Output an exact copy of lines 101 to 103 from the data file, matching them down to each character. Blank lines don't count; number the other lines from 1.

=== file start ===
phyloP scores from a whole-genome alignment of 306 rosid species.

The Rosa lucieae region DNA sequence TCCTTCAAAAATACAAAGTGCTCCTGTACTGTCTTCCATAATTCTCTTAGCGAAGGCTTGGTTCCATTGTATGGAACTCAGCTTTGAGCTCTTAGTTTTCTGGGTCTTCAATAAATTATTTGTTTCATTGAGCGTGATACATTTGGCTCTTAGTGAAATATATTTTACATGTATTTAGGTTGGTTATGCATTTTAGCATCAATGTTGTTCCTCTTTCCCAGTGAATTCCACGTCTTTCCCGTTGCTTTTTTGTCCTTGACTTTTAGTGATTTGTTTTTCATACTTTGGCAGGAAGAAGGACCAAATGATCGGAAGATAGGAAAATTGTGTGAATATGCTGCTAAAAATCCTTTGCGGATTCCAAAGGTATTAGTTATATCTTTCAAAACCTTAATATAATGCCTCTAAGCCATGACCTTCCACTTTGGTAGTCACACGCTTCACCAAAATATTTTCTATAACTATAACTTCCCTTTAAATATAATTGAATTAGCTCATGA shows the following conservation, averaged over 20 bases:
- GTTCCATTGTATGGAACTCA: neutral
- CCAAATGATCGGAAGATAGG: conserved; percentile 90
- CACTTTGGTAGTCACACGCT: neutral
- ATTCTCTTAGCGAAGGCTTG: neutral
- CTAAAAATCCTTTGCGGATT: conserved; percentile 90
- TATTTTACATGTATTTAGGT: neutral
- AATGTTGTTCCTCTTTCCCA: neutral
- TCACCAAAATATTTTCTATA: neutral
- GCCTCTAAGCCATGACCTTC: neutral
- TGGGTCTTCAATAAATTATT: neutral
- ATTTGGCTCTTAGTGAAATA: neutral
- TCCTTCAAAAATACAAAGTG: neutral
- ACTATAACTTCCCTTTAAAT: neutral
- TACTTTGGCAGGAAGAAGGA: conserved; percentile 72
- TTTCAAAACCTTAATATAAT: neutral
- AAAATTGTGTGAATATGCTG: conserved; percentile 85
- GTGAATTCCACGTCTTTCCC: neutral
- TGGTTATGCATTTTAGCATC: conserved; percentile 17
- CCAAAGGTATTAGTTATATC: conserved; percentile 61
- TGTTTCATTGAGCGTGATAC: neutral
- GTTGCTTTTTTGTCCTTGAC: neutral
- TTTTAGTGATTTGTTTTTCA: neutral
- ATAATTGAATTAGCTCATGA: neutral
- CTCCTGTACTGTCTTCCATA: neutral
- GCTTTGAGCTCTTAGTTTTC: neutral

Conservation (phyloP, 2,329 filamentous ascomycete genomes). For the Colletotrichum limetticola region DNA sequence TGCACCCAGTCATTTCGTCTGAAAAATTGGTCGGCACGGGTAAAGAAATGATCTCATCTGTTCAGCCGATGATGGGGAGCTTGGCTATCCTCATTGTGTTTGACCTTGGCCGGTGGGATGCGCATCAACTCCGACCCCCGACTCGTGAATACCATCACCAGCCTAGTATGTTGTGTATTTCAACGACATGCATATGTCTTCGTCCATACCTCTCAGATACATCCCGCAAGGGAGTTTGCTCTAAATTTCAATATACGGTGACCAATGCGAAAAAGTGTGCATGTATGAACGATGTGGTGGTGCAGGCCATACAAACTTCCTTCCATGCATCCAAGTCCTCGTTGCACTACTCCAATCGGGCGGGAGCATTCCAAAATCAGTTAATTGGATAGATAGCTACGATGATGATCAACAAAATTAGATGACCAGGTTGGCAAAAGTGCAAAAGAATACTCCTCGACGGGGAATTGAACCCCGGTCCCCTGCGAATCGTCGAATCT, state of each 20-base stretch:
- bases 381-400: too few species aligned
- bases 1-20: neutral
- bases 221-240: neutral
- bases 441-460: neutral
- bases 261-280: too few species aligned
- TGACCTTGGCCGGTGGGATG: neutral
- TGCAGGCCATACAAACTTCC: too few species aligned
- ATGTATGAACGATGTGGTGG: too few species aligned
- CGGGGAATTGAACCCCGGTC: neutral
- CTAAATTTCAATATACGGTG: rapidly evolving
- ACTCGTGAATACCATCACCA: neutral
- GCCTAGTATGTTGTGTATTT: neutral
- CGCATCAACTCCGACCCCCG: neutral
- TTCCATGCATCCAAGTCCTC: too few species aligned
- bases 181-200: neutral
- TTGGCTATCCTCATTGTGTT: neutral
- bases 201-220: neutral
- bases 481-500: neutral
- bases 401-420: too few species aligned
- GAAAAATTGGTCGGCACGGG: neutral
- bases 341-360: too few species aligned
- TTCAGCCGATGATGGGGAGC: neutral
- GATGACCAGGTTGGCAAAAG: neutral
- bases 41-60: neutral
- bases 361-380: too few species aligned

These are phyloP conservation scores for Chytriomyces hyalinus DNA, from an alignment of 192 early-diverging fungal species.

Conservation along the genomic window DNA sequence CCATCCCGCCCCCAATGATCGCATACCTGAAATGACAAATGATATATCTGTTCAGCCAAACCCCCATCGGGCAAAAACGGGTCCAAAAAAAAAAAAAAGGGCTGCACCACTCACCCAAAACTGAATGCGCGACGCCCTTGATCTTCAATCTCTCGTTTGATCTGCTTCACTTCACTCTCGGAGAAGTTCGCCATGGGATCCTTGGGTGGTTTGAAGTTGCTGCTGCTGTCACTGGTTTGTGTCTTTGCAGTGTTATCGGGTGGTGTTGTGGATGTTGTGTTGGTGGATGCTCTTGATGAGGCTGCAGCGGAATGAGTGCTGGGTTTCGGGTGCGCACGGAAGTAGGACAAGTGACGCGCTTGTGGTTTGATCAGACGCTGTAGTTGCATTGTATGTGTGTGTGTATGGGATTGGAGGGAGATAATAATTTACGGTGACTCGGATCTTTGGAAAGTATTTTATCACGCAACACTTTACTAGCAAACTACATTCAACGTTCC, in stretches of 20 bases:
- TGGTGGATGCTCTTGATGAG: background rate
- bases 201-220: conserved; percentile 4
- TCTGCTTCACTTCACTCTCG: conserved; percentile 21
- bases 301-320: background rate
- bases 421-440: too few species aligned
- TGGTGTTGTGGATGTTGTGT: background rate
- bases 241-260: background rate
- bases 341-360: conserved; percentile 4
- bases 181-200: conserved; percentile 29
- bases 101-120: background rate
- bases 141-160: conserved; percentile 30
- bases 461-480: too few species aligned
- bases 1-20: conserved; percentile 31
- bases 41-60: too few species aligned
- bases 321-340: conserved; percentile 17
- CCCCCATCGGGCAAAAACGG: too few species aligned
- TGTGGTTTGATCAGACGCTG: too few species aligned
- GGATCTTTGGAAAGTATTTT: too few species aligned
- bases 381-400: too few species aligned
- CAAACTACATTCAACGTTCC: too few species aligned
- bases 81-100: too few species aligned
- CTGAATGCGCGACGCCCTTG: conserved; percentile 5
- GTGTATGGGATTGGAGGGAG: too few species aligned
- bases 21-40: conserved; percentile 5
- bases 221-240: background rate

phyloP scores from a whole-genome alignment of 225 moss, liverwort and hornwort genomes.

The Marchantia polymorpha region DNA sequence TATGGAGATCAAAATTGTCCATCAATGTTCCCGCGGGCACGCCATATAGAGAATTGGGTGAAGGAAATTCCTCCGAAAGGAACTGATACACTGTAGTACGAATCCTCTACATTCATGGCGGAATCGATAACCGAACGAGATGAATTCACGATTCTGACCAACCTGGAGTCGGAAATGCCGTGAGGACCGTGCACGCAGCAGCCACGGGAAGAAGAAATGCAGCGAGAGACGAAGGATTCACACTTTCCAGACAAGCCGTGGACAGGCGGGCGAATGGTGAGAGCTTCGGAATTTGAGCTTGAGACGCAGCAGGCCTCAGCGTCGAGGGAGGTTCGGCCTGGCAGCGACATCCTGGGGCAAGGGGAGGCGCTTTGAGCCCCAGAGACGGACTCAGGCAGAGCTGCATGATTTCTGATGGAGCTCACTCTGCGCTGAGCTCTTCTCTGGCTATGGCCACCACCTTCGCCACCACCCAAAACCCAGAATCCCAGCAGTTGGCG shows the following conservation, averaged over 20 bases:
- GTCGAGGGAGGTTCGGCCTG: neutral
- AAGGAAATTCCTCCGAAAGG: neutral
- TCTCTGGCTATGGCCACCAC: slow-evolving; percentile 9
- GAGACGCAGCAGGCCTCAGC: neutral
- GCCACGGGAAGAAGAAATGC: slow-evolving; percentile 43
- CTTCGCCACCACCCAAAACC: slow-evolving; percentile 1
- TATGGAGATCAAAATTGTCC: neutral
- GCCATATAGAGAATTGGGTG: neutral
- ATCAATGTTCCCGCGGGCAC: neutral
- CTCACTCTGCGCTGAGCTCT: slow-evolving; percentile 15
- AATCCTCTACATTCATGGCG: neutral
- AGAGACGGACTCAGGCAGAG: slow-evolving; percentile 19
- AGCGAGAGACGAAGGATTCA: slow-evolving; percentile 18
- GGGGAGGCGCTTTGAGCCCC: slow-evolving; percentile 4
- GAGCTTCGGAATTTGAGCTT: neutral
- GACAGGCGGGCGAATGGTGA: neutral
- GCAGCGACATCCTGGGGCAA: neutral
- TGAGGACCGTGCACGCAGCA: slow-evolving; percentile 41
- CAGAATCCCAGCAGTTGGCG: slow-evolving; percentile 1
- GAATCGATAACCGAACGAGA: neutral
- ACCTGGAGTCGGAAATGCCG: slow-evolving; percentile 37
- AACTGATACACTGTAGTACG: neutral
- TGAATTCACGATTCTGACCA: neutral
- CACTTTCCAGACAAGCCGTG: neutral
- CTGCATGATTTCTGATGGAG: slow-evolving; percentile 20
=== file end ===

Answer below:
- CAGAATCCCAGCAGTTGGCG: slow-evolving; percentile 1
- GAATCGATAACCGAACGAGA: neutral
- ACCTGGAGTCGGAAATGCCG: slow-evolving; percentile 37